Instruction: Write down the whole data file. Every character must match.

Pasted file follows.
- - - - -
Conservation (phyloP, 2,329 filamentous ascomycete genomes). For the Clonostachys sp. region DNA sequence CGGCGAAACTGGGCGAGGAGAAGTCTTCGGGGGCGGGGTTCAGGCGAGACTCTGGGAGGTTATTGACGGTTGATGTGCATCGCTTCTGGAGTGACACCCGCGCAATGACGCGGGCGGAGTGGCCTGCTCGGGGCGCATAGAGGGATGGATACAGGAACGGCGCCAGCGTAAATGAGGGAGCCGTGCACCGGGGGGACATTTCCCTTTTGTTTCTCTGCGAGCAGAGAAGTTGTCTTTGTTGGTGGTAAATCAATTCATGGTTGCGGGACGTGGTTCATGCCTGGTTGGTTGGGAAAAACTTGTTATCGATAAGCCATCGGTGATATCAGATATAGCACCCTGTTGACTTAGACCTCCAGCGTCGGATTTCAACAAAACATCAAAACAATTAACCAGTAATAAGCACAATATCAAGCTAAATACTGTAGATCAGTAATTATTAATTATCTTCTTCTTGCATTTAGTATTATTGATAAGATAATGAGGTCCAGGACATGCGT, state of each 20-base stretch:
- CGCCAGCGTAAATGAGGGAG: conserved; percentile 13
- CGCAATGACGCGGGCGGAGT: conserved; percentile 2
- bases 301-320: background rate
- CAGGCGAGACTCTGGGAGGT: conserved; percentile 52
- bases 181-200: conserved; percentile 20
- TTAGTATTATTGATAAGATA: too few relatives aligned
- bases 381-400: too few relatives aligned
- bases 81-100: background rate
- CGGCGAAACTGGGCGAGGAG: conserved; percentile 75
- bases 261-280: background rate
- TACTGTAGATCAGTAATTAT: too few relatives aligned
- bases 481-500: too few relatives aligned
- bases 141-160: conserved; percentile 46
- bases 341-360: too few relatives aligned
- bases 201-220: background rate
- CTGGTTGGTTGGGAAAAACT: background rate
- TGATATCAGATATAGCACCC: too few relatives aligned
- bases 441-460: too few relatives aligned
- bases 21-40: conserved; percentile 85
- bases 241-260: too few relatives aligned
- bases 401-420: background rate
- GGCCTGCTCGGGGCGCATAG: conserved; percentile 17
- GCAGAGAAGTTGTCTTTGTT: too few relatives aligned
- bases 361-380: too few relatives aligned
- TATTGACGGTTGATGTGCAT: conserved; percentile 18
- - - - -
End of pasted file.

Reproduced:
Conservation (phyloP, 2,329 filamentous ascomycete genomes). For the Clonostachys sp. region DNA sequence CGGCGAAACTGGGCGAGGAGAAGTCTTCGGGGGCGGGGTTCAGGCGAGACTCTGGGAGGTTATTGACGGTTGATGTGCATCGCTTCTGGAGTGACACCCGCGCAATGACGCGGGCGGAGTGGCCTGCTCGGGGCGCATAGAGGGATGGATACAGGAACGGCGCCAGCGTAAATGAGGGAGCCGTGCACCGGGGGGACATTTCCCTTTTGTTTCTCTGCGAGCAGAGAAGTTGTCTTTGTTGGTGGTAAATCAATTCATGGTTGCGGGACGTGGTTCATGCCTGGTTGGTTGGGAAAAACTTGTTATCGATAAGCCATCGGTGATATCAGATATAGCACCCTGTTGACTTAGACCTCCAGCGTCGGATTTCAACAAAACATCAAAACAATTAACCAGTAATAAGCACAATATCAAGCTAAATACTGTAGATCAGTAATTATTAATTATCTTCTTCTTGCATTTAGTATTATTGATAAGATAATGAGGTCCAGGACATGCGT, state of each 20-base stretch:
- CGCCAGCGTAAATGAGGGAG: conserved; percentile 13
- CGCAATGACGCGGGCGGAGT: conserved; percentile 2
- bases 301-320: background rate
- CAGGCGAGACTCTGGGAGGT: conserved; percentile 52
- bases 181-200: conserved; percentile 20
- TTAGTATTATTGATAAGATA: too few relatives aligned
- bases 381-400: too few relatives aligned
- bases 81-100: background rate
- CGGCGAAACTGGGCGAGGAG: conserved; percentile 75
- bases 261-280: background rate
- TACTGTAGATCAGTAATTAT: too few relatives aligned
- bases 481-500: too few relatives aligned
- bases 141-160: conserved; percentile 46
- bases 341-360: too few relatives aligned
- bases 201-220: background rate
- CTGGTTGGTTGGGAAAAACT: background rate
- TGATATCAGATATAGCACCC: too few relatives aligned
- bases 441-460: too few relatives aligned
- bases 21-40: conserved; percentile 85
- bases 241-260: too few relatives aligned
- bases 401-420: background rate
- GGCCTGCTCGGGGCGCATAG: conserved; percentile 17
- GCAGAGAAGTTGTCTTTGTT: too few relatives aligned
- bases 361-380: too few relatives aligned
- TATTGACGGTTGATGTGCAT: conserved; percentile 18